I am a husband, father and grandfather. I have spent over 30 years in the manufacturing world. It wasn’t until my late forties that I discovered I really wanted to write fiction.
I grew up in Oregon. My father was somewhat of a gypsy and we moved a lot. I have lived in log cabins in the middle of nowhere, a lighthouse on the coast as well as a large number of houses in little towns. I have used some of those experiences in my stories. I have one sister who lives in the Southern United States. My responsibility for her growing up is the basis for my main character’s responses when he losses his sister.
I always had a very active imagination and would invent games or adventures with my friends. We would be space explorers, deep sea divers who would find fabulous cities or underground explorers who would find civilizations that were cut off from the rest of the world.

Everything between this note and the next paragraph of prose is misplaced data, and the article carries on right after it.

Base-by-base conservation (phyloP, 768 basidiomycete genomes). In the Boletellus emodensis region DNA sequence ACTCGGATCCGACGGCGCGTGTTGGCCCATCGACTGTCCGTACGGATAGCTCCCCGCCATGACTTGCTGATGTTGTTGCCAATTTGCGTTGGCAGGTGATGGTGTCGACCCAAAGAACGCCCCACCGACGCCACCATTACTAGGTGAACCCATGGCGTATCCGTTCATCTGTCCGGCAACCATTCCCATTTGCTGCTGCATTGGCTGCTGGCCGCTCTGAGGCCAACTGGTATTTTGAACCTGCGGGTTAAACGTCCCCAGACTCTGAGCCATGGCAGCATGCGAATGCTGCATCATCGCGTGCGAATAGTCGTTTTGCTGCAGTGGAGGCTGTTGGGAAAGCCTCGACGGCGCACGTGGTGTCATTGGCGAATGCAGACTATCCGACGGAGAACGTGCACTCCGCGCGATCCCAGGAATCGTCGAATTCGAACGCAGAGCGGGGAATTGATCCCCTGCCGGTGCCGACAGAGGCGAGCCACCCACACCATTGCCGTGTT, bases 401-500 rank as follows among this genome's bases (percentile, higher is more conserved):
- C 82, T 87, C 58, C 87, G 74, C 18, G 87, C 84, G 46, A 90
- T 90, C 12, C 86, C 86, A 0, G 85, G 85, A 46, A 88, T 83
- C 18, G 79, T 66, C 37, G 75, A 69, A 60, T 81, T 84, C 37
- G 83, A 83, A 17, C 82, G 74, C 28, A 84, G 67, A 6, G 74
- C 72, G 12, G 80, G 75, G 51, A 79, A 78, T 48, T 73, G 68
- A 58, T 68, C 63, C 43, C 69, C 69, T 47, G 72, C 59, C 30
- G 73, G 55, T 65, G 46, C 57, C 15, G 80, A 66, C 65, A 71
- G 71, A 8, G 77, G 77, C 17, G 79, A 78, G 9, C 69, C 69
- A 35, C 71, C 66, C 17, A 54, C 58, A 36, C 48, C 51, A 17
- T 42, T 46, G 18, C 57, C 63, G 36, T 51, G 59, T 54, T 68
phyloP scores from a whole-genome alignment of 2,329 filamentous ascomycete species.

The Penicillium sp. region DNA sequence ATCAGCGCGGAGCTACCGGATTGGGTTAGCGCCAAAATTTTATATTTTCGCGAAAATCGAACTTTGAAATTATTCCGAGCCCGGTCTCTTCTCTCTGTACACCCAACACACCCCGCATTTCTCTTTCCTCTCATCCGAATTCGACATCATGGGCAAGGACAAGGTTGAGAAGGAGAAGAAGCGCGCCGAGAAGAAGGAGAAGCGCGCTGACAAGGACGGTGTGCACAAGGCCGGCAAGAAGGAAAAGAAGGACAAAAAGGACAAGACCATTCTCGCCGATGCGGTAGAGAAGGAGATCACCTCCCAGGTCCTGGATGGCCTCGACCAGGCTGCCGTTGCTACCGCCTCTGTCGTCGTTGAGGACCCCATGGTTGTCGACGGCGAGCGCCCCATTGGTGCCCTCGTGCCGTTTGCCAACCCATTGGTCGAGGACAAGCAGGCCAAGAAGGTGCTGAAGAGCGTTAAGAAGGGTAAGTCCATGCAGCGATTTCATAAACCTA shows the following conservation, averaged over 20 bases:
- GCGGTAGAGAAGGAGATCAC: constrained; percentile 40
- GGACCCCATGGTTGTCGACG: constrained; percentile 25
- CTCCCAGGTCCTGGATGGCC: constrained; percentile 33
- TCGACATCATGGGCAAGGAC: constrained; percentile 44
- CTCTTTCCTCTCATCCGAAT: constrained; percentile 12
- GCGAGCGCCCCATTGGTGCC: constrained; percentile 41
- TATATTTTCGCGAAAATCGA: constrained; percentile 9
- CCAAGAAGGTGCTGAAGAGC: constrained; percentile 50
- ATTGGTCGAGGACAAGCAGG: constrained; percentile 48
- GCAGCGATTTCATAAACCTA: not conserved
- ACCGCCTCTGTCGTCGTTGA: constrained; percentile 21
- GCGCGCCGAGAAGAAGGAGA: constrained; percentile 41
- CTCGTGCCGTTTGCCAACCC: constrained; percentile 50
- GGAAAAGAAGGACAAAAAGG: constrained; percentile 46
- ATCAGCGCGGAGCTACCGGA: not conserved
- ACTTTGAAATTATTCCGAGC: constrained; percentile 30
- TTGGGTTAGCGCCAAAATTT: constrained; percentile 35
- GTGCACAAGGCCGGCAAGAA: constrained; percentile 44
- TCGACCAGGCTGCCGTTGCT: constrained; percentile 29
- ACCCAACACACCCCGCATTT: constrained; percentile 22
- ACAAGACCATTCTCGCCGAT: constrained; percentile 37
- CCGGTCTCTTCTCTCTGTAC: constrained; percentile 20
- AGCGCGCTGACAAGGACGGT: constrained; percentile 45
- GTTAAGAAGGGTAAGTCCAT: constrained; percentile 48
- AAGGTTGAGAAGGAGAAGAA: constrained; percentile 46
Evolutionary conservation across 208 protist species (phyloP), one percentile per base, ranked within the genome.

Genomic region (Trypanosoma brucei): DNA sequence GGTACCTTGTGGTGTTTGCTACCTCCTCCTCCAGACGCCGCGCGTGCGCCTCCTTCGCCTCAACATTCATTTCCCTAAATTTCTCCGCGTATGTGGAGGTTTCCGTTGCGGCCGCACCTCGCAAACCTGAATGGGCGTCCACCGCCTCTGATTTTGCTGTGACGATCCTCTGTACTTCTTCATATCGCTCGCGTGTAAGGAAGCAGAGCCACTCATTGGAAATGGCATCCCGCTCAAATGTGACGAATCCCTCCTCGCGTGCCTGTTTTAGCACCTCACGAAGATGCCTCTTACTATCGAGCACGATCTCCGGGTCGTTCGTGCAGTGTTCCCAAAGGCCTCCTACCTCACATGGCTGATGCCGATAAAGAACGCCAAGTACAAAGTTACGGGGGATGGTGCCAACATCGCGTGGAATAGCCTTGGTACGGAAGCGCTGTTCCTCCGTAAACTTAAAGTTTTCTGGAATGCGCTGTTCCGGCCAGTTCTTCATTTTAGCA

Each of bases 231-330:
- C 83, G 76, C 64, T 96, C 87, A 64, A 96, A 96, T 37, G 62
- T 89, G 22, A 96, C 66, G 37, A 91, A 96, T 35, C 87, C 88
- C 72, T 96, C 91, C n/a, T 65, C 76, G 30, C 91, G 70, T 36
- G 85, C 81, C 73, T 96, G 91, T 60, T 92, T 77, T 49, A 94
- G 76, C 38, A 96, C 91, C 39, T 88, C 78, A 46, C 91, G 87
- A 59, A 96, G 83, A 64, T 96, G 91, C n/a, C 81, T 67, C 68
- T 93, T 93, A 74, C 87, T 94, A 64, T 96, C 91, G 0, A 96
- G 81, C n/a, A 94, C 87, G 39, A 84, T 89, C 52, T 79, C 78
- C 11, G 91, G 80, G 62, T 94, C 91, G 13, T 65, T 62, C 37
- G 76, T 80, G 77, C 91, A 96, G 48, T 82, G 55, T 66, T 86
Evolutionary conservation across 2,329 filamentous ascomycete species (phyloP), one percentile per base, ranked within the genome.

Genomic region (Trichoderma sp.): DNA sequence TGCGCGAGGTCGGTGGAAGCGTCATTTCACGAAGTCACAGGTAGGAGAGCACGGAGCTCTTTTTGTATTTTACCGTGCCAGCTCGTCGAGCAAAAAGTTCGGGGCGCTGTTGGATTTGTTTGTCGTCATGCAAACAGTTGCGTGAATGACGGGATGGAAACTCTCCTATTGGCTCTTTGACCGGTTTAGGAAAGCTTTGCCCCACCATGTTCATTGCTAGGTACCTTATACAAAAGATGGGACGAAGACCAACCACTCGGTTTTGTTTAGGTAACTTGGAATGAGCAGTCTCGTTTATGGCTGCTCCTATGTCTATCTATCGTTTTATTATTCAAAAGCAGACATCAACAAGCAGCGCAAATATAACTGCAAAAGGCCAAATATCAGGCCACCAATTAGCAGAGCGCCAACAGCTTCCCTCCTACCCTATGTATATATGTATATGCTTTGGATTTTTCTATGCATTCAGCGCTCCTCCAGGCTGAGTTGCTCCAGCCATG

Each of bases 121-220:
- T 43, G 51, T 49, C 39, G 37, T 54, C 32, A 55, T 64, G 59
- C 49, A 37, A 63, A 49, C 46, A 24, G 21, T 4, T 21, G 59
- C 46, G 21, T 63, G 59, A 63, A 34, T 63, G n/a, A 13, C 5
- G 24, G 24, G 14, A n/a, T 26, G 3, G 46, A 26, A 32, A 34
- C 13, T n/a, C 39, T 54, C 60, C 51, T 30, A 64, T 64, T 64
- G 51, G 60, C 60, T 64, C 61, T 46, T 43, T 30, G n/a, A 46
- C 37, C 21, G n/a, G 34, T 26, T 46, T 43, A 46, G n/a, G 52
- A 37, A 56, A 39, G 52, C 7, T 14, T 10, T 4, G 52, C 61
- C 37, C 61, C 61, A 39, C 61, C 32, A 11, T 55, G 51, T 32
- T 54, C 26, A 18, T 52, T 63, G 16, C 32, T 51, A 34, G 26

My best friend and I made a box with all kinds of knobs and dials on it. We placed it in his walking closet and turned it into our space ship. We had an old tube radio that we would pick up signals from aliens. That was almost 40 years ago. Ten years ago I was visiting his mother and went up to that old room. The “space ship” was still there.
My family believed in being practical. That meant there was no room for imagination in the adult world. You were suppose to get a job, start a family and earn a real income. I put my adventures to the side and followed what I was told.
It took my wife to convince me that writing was something that I should persue. It took a while for the imagination to strengthen back to where I could pour it out on paper. If it wasn’t for her, I would never have tried. Now I have wonderful characters who live in my writing.